I’ve been often asked, “Does Akemi know how you’re doing? How is Akemi doing?” She often calls me while she on the shuttle bus between Tufts and NEC. We had a nice long talk early this morning my time while my body systems were rebooting and while she was folding her laundry. No matter how I am feeling, a phone call from Akemi cheers me up instantly. She emails me links to funny YouTube videos. My greatest joy is that she is happy and thriving.

In August she was an orientation leader, helping the new double-degree students navigate the complicated start-of-school intersection of Tufts and NEC required activities (e.g., having to take your theory placement test or having your assigned orchestra audition time at the conservatory at the exact same time as your math placement test at Tufts). And she helped Tufts freshmen move into their dorms, in pre-hurricane heat and humidity.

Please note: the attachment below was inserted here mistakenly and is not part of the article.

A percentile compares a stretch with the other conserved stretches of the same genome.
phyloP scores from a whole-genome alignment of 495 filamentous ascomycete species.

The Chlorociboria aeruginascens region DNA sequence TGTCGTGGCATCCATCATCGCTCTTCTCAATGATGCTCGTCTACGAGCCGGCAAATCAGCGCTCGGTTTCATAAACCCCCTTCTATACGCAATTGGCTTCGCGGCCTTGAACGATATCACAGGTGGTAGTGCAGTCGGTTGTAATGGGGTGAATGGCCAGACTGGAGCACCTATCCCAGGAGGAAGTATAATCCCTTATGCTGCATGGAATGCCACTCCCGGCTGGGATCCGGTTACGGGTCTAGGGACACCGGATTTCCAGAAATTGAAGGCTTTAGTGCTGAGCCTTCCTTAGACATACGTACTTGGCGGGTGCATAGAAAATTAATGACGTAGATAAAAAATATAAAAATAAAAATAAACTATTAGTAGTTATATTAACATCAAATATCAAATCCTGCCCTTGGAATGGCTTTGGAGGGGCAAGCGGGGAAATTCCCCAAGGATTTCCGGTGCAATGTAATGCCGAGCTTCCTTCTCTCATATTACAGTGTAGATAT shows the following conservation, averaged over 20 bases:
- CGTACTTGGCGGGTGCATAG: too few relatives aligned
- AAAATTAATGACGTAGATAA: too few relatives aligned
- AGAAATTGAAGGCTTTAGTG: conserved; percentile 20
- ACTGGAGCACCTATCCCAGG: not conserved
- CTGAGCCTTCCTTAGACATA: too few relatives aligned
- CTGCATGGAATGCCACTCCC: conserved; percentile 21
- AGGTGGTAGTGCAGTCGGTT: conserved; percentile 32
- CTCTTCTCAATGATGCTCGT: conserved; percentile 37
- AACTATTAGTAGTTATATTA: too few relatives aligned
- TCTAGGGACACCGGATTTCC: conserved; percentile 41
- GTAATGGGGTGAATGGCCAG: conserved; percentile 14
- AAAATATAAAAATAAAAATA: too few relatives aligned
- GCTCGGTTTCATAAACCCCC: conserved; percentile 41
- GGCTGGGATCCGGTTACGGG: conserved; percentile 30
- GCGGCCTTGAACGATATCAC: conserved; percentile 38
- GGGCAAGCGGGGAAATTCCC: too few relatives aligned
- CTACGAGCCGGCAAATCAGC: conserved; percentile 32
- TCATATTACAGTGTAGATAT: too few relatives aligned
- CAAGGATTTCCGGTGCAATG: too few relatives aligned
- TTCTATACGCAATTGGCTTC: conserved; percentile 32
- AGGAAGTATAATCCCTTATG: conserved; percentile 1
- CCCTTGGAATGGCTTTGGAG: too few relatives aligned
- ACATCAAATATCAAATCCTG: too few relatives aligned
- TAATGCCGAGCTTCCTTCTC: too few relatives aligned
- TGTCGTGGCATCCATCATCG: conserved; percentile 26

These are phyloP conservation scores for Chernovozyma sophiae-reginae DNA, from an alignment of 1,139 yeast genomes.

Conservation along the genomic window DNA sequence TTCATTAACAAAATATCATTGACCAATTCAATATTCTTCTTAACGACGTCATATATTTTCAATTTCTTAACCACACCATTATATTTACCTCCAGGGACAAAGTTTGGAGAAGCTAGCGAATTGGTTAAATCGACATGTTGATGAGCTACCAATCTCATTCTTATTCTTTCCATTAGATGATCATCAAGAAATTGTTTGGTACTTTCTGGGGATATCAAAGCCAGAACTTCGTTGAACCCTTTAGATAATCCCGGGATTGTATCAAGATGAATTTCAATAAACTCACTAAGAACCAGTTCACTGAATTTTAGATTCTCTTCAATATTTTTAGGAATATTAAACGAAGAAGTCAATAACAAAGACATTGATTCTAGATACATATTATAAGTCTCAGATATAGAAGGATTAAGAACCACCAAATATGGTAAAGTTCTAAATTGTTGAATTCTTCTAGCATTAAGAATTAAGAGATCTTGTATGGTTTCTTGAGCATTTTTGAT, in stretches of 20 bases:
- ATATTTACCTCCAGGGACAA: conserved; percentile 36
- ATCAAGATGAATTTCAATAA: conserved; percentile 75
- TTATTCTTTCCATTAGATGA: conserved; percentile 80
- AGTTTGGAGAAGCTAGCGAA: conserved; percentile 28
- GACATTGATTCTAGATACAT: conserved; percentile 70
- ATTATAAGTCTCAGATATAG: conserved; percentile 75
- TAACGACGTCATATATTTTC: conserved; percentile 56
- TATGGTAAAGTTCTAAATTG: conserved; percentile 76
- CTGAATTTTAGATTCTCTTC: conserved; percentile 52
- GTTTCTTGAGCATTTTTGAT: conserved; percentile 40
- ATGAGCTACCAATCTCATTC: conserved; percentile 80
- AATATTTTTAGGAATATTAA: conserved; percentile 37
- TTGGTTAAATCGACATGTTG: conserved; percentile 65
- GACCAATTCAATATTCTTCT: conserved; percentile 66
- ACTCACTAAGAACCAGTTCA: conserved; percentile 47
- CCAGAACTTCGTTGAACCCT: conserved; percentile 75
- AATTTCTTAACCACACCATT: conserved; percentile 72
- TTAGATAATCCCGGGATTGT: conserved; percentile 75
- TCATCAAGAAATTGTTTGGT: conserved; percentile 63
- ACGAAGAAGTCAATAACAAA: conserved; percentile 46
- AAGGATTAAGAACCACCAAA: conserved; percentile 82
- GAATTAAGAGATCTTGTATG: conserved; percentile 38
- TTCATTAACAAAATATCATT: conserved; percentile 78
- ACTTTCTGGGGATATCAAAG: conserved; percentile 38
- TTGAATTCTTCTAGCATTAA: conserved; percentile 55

Now that classes are underway, she is cheerily optimistic about liking her engineering classes and is excited to be using cool engineering paper. She is again concertmaster of the Tufts Symphony Orchestra, her Tufts schedule precluding her from being in the NEC orchestra again this year. She and the conductor are delighted that a bumper crop of new enthusiastic freshmen violinists and violists have arrived. Her violin teacher was very pleased with her summer work when they were together at the music program at Mt. Holyoke in August, and so she has some momentum on this year’s program going for her: the Prokovief second violin concerto, the Bach g minor partita, a Grieg sonata. There’s more repertoire I haven’t heard of, I’m sure. And somehow in all of that there’s also her NEC music theory, solfege, and piano classes.